Category Archives: Leasehold enfranchisement

Payment of lease extension completion statement did not oust LVT’s judgement on costs

By section 60 of Leasehold Reform Housing Urban Development Act 1993 (the 1993 Act) it is the enfranchising residential tenant who must pay the costs of the extension lease. Where those costs are in dispute there is a mechanism for completion to take place without resolution of that dispute. This is provided by section 56(3) of the 1993 Act.

Whether the Leasehold Valuation Tribunal (LVT) has jurisdiction depends, to some extent, on section 91(1) of the 1993 Act. It says the LVT only has jurisdiction “in default of agreement” as to the amount of costs recoverable under section 60.

In the Upper Tribunal (Lands Chamber) case of Friends Life Ltd & Anor v Jones [2014] the central issue was whether a binding agreement as to the amount of the solicitors’ conveyancing fees occurred, or was made, when the residential tenant’s solicitor paid, without demur, the completion monies requested by the intermediate and head landlords, at completion of the extension lease, on 22 March 2013.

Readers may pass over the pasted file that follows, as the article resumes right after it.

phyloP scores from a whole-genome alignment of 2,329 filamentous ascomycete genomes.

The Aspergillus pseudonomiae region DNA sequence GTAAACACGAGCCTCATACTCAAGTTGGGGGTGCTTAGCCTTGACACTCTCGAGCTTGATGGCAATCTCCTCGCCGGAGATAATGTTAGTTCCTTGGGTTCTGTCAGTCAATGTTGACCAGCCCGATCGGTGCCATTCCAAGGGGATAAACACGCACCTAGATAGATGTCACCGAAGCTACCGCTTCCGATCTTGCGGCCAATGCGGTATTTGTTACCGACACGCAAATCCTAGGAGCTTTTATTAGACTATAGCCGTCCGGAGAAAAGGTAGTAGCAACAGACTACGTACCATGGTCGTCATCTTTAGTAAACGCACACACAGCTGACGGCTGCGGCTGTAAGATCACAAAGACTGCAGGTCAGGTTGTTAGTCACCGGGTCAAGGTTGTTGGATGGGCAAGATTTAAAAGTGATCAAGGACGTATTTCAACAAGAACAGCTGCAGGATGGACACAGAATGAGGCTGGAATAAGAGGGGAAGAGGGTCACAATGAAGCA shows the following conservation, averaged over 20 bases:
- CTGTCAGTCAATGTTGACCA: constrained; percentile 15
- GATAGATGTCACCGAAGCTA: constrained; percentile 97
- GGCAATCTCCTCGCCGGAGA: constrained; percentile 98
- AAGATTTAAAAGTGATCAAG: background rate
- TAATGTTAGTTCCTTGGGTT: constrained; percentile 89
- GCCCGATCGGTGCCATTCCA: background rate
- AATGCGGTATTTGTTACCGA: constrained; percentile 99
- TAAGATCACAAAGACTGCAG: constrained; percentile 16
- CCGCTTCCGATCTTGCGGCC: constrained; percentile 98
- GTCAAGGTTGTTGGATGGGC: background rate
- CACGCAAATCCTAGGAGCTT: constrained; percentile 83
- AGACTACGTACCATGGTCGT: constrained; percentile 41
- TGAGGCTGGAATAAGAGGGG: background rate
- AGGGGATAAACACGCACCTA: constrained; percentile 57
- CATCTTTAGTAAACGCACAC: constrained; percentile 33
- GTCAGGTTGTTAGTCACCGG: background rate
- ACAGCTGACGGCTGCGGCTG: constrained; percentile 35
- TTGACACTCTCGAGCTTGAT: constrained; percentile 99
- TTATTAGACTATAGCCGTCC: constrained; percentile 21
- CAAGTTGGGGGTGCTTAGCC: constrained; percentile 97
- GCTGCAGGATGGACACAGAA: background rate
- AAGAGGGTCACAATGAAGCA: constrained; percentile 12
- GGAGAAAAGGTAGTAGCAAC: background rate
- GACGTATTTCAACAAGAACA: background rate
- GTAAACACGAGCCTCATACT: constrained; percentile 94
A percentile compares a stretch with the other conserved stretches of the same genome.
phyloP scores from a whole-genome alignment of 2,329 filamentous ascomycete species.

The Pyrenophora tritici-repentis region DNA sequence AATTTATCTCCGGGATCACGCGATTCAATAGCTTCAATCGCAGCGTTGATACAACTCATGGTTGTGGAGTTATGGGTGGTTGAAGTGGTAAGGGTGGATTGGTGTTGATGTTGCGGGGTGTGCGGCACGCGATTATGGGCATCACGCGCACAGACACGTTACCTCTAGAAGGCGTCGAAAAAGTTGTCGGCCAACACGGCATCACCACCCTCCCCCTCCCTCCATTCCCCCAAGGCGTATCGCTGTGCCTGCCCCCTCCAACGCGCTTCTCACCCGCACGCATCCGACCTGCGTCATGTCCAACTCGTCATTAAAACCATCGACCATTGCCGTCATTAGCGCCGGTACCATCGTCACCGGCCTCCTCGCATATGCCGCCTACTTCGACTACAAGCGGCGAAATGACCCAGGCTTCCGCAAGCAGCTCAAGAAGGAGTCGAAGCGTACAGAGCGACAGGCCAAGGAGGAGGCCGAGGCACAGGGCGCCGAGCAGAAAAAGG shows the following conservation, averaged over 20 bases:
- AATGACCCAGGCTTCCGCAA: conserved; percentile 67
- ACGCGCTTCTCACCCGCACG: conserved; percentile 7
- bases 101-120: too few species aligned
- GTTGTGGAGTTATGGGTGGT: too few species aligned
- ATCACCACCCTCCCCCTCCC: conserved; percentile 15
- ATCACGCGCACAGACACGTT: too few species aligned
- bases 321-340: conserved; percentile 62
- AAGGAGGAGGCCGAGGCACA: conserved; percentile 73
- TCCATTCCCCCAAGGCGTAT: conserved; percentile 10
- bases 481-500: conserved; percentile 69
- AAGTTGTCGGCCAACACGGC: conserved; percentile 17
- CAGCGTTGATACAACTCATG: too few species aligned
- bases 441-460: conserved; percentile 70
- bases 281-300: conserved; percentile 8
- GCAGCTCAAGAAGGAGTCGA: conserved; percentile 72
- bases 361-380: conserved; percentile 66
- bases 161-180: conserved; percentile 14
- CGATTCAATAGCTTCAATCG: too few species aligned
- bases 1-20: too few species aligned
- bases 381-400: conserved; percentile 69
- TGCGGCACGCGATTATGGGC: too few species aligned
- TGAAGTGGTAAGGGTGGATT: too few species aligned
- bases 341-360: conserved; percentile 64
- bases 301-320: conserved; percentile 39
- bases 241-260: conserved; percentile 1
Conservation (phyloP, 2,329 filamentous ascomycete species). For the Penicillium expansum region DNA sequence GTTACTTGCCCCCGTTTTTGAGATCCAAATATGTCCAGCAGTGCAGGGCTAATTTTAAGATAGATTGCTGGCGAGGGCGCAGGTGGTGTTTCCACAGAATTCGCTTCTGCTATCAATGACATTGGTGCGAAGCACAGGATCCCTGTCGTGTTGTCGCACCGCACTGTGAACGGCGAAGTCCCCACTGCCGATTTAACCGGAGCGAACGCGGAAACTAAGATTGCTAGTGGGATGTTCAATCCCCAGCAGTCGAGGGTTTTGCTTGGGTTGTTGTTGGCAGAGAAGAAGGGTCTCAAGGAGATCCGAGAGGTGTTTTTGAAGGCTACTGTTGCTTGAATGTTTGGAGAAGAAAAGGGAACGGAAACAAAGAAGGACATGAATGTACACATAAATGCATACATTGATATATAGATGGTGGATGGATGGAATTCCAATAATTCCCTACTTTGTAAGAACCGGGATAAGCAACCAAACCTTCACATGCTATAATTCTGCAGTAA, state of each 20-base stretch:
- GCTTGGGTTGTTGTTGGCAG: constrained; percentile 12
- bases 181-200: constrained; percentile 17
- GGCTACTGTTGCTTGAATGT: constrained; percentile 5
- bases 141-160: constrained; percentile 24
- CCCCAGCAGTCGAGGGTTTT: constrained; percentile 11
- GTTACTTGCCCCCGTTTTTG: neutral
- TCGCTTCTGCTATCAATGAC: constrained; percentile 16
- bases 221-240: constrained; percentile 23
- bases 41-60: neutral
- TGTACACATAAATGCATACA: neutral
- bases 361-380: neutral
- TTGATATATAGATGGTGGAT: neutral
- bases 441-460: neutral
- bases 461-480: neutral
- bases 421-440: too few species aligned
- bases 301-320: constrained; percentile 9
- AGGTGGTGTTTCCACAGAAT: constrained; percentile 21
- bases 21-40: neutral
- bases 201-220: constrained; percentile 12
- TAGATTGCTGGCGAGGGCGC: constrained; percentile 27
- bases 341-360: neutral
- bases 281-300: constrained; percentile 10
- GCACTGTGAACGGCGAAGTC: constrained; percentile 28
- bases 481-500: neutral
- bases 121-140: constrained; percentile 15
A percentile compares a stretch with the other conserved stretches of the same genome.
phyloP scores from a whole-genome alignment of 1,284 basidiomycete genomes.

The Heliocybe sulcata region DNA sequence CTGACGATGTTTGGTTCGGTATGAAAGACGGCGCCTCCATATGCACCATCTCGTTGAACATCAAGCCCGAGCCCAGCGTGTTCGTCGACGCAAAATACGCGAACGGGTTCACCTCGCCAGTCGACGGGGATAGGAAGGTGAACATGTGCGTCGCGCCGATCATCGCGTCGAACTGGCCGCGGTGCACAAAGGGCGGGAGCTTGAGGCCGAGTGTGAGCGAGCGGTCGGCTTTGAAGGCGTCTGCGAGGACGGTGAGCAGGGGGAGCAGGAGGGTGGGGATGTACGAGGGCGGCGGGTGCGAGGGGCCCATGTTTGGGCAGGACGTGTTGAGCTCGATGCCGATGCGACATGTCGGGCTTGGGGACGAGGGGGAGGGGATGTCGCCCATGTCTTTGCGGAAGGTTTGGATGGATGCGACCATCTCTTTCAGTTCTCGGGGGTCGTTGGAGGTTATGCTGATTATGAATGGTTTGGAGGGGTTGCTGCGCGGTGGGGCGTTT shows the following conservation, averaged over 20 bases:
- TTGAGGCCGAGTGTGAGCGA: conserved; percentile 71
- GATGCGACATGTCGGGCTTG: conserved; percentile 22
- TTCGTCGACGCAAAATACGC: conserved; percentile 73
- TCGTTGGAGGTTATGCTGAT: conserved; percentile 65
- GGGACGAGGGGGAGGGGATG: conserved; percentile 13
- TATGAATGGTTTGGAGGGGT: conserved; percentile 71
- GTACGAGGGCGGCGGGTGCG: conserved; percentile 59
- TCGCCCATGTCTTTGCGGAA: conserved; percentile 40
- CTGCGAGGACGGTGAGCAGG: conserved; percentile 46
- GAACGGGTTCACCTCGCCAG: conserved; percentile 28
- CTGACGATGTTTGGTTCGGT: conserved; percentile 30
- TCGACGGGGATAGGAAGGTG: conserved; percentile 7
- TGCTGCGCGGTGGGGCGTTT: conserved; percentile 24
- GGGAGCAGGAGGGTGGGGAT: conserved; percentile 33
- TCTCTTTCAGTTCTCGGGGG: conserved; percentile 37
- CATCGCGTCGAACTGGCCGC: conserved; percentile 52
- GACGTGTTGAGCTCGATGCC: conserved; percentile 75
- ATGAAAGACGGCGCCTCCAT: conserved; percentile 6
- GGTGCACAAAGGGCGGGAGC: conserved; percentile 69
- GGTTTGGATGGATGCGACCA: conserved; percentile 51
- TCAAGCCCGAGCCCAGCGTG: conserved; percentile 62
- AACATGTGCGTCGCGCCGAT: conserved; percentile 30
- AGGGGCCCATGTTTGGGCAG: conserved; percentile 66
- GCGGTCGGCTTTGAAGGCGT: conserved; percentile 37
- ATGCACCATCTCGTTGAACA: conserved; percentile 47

The Tribunal determined that there was no agreement as to costs because by its surveyor the residential tenant had five weeks earlier issued an application in the LVT under section 92(1)(d) of the 1993 Act seeking determination of the reasonable costs payable and, a week prior to the completion of the extension lease, the LVT had issued directions without hearing requiring the intermediate and head landlords to send a detailed statement of the costs which they sought under section 60(1) of the 1993 Act.